BRUSSELS (Reuters) - The European Union has outlawed the practice of slaughtering sharks for their fins, which are then sold to lucrative Asian markets where shark fin soup is a delicacy, according to an official regulation posted on Friday.
European fishing fleets have become major exporters of fins to Hong Kong, the most significant market in Asia.
Shark meat is of little value as it is considered tough to eat, and the practice of "finning," hacking the fins off living sharks and dumping them back in the sea, has been blamed for pushing some species close to extinction.
"The practice of 'shark finning'...may contribute to the excessive mortality of sharks to such an extent that many stocks of sharks are depleted, and their future sustainability may be endangered," the EU said in its Official Journal.
Shark fin soup is widely served at Chinese wedding banquets as a symbol of generosity and wealth, and as many as 40 sharks can be killed to supply each wedding. In some restaurants in the region, a bowl of the soup can cost $100.
The EU rules will come into force in 60 days and aim to stop fishermen hacking off sharks' fins and dumping the fish in the sea, where they sink to the bottom of the ocean and die.
"Measures to restrict or prevent the further development of the practice of shark finning are urgently required, and the removal of shark fins on board vessels should therefore be prohibited," read the regulation's text.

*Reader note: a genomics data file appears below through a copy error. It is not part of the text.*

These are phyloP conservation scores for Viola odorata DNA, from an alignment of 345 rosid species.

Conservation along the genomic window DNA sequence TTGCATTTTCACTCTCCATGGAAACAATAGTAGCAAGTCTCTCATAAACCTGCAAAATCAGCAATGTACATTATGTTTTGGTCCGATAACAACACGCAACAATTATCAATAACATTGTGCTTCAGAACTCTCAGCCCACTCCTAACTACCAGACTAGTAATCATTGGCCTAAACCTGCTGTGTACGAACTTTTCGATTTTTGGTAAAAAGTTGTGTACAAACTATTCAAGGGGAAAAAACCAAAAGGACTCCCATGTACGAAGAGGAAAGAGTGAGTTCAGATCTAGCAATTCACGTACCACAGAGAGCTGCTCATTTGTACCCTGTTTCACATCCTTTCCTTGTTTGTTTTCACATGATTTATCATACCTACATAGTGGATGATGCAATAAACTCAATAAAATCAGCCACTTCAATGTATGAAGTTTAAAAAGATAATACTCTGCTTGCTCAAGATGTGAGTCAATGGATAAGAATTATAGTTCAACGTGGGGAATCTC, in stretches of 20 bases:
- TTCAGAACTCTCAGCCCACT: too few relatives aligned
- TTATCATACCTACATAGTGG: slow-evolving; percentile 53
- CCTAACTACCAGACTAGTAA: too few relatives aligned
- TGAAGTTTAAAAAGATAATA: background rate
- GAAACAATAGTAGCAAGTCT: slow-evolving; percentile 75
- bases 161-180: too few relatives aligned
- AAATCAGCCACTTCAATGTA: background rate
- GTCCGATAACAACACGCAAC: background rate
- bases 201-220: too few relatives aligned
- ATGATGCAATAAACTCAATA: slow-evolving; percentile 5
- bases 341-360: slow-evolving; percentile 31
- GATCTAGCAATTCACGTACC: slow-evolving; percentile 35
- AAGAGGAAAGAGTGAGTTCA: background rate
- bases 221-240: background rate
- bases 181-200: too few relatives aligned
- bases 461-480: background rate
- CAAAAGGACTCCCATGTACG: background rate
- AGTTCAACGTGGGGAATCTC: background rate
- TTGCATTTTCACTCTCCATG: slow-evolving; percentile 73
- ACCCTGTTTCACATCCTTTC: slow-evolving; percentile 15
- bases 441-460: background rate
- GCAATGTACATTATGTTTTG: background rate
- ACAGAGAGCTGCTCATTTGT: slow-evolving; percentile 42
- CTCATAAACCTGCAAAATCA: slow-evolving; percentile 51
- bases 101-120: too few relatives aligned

The regulation applies to EU-registered ships as well as non-EU vessels that operate in EU waters and will prevent them from landing or selling shark fins that are removed on board.
Fishermen will still be able to remove fins if they can prove that they are making efficient use of all shark parts by processing them separately on board, in which case the entire body will have to be accounted for.
Environmentalists say around 100 million sharks are caught worldwide every year, mostly just for their fins.
Note: Grant Pereria of Sea Shepherd Asia continues to lead the struggle to ban shark fins in Asia. Grant's campaign has been very successful in publicizing the excessive consumption of shark fins.